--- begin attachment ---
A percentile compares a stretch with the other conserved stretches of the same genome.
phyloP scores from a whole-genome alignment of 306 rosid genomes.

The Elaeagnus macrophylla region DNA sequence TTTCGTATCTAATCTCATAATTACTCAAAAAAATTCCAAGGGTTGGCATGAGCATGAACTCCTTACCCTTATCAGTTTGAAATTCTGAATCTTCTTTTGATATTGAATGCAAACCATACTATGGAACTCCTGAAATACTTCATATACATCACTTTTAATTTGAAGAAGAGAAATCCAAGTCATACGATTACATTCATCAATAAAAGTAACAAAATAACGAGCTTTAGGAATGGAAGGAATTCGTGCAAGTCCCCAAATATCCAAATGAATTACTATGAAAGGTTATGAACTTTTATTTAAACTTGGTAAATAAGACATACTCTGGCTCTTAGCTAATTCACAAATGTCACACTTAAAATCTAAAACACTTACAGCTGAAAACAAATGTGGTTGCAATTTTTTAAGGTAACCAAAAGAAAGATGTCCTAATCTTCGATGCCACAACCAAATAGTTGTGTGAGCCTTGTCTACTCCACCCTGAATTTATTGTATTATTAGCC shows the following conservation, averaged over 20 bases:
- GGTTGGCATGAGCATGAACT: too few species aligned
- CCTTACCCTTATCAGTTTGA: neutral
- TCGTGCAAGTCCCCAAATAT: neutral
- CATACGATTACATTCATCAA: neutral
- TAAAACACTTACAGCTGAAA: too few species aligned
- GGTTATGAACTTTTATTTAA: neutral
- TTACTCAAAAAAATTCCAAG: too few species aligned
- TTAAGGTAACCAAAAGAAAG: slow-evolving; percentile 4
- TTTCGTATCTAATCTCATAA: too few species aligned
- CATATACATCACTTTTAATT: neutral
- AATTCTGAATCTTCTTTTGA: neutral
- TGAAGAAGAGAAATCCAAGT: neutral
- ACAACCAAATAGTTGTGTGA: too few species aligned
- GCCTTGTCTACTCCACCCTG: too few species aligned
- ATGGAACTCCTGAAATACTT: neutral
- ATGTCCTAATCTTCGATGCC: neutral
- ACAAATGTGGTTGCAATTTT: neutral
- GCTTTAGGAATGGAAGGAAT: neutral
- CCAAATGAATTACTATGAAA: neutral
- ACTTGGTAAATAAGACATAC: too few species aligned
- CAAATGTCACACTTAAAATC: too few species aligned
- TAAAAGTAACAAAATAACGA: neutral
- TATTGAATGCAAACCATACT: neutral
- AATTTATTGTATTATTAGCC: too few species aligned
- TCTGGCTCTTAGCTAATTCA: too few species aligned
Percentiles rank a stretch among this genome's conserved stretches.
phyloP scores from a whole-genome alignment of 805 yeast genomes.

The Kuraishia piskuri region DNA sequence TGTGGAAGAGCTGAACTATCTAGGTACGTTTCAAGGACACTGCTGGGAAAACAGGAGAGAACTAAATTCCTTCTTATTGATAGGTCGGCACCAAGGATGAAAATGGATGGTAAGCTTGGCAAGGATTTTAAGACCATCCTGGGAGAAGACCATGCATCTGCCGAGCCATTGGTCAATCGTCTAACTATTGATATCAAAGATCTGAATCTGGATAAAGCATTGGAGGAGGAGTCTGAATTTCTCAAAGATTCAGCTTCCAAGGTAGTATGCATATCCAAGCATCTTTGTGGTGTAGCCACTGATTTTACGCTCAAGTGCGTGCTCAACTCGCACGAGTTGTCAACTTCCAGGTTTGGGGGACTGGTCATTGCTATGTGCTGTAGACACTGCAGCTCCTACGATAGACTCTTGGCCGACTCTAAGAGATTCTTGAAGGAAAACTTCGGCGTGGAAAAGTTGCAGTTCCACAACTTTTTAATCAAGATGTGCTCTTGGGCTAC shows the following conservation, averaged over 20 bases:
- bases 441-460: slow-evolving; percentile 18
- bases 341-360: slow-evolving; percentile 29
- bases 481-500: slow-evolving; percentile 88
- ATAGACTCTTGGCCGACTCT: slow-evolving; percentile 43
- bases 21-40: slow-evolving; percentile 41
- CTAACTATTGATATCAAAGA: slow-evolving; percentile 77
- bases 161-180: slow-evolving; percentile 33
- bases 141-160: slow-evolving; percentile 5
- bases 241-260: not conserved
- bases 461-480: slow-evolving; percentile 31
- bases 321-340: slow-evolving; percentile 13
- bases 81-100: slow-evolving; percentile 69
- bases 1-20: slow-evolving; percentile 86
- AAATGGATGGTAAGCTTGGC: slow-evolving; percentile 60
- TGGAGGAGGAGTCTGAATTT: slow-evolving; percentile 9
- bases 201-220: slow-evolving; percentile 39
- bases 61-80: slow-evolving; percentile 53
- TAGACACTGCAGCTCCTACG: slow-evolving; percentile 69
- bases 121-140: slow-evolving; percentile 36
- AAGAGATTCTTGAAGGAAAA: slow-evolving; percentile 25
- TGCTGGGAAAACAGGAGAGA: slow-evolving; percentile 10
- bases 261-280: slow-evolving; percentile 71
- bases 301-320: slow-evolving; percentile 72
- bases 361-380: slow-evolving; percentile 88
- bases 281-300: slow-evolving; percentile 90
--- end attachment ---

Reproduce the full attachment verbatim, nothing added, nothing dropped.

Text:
A percentile compares a stretch with the other conserved stretches of the same genome.
phyloP scores from a whole-genome alignment of 306 rosid genomes.

The Elaeagnus macrophylla region DNA sequence TTTCGTATCTAATCTCATAATTACTCAAAAAAATTCCAAGGGTTGGCATGAGCATGAACTCCTTACCCTTATCAGTTTGAAATTCTGAATCTTCTTTTGATATTGAATGCAAACCATACTATGGAACTCCTGAAATACTTCATATACATCACTTTTAATTTGAAGAAGAGAAATCCAAGTCATACGATTACATTCATCAATAAAAGTAACAAAATAACGAGCTTTAGGAATGGAAGGAATTCGTGCAAGTCCCCAAATATCCAAATGAATTACTATGAAAGGTTATGAACTTTTATTTAAACTTGGTAAATAAGACATACTCTGGCTCTTAGCTAATTCACAAATGTCACACTTAAAATCTAAAACACTTACAGCTGAAAACAAATGTGGTTGCAATTTTTTAAGGTAACCAAAAGAAAGATGTCCTAATCTTCGATGCCACAACCAAATAGTTGTGTGAGCCTTGTCTACTCCACCCTGAATTTATTGTATTATTAGCC shows the following conservation, averaged over 20 bases:
- GGTTGGCATGAGCATGAACT: too few species aligned
- CCTTACCCTTATCAGTTTGA: neutral
- TCGTGCAAGTCCCCAAATAT: neutral
- CATACGATTACATTCATCAA: neutral
- TAAAACACTTACAGCTGAAA: too few species aligned
- GGTTATGAACTTTTATTTAA: neutral
- TTACTCAAAAAAATTCCAAG: too few species aligned
- TTAAGGTAACCAAAAGAAAG: slow-evolving; percentile 4
- TTTCGTATCTAATCTCATAA: too few species aligned
- CATATACATCACTTTTAATT: neutral
- AATTCTGAATCTTCTTTTGA: neutral
- TGAAGAAGAGAAATCCAAGT: neutral
- ACAACCAAATAGTTGTGTGA: too few species aligned
- GCCTTGTCTACTCCACCCTG: too few species aligned
- ATGGAACTCCTGAAATACTT: neutral
- ATGTCCTAATCTTCGATGCC: neutral
- ACAAATGTGGTTGCAATTTT: neutral
- GCTTTAGGAATGGAAGGAAT: neutral
- CCAAATGAATTACTATGAAA: neutral
- ACTTGGTAAATAAGACATAC: too few species aligned
- CAAATGTCACACTTAAAATC: too few species aligned
- TAAAAGTAACAAAATAACGA: neutral
- TATTGAATGCAAACCATACT: neutral
- AATTTATTGTATTATTAGCC: too few species aligned
- TCTGGCTCTTAGCTAATTCA: too few species aligned
Percentiles rank a stretch among this genome's conserved stretches.
phyloP scores from a whole-genome alignment of 805 yeast genomes.

The Kuraishia piskuri region DNA sequence TGTGGAAGAGCTGAACTATCTAGGTACGTTTCAAGGACACTGCTGGGAAAACAGGAGAGAACTAAATTCCTTCTTATTGATAGGTCGGCACCAAGGATGAAAATGGATGGTAAGCTTGGCAAGGATTTTAAGACCATCCTGGGAGAAGACCATGCATCTGCCGAGCCATTGGTCAATCGTCTAACTATTGATATCAAAGATCTGAATCTGGATAAAGCATTGGAGGAGGAGTCTGAATTTCTCAAAGATTCAGCTTCCAAGGTAGTATGCATATCCAAGCATCTTTGTGGTGTAGCCACTGATTTTACGCTCAAGTGCGTGCTCAACTCGCACGAGTTGTCAACTTCCAGGTTTGGGGGACTGGTCATTGCTATGTGCTGTAGACACTGCAGCTCCTACGATAGACTCTTGGCCGACTCTAAGAGATTCTTGAAGGAAAACTTCGGCGTGGAAAAGTTGCAGTTCCACAACTTTTTAATCAAGATGTGCTCTTGGGCTAC shows the following conservation, averaged over 20 bases:
- bases 441-460: slow-evolving; percentile 18
- bases 341-360: slow-evolving; percentile 29
- bases 481-500: slow-evolving; percentile 88
- ATAGACTCTTGGCCGACTCT: slow-evolving; percentile 43
- bases 21-40: slow-evolving; percentile 41
- CTAACTATTGATATCAAAGA: slow-evolving; percentile 77
- bases 161-180: slow-evolving; percentile 33
- bases 141-160: slow-evolving; percentile 5
- bases 241-260: not conserved
- bases 461-480: slow-evolving; percentile 31
- bases 321-340: slow-evolving; percentile 13
- bases 81-100: slow-evolving; percentile 69
- bases 1-20: slow-evolving; percentile 86
- AAATGGATGGTAAGCTTGGC: slow-evolving; percentile 60
- TGGAGGAGGAGTCTGAATTT: slow-evolving; percentile 9
- bases 201-220: slow-evolving; percentile 39
- bases 61-80: slow-evolving; percentile 53
- TAGACACTGCAGCTCCTACG: slow-evolving; percentile 69
- bases 121-140: slow-evolving; percentile 36
- AAGAGATTCTTGAAGGAAAA: slow-evolving; percentile 25
- TGCTGGGAAAACAGGAGAGA: slow-evolving; percentile 10
- bases 261-280: slow-evolving; percentile 71
- bases 301-320: slow-evolving; percentile 72
- bases 361-380: slow-evolving; percentile 88
- bases 281-300: slow-evolving; percentile 90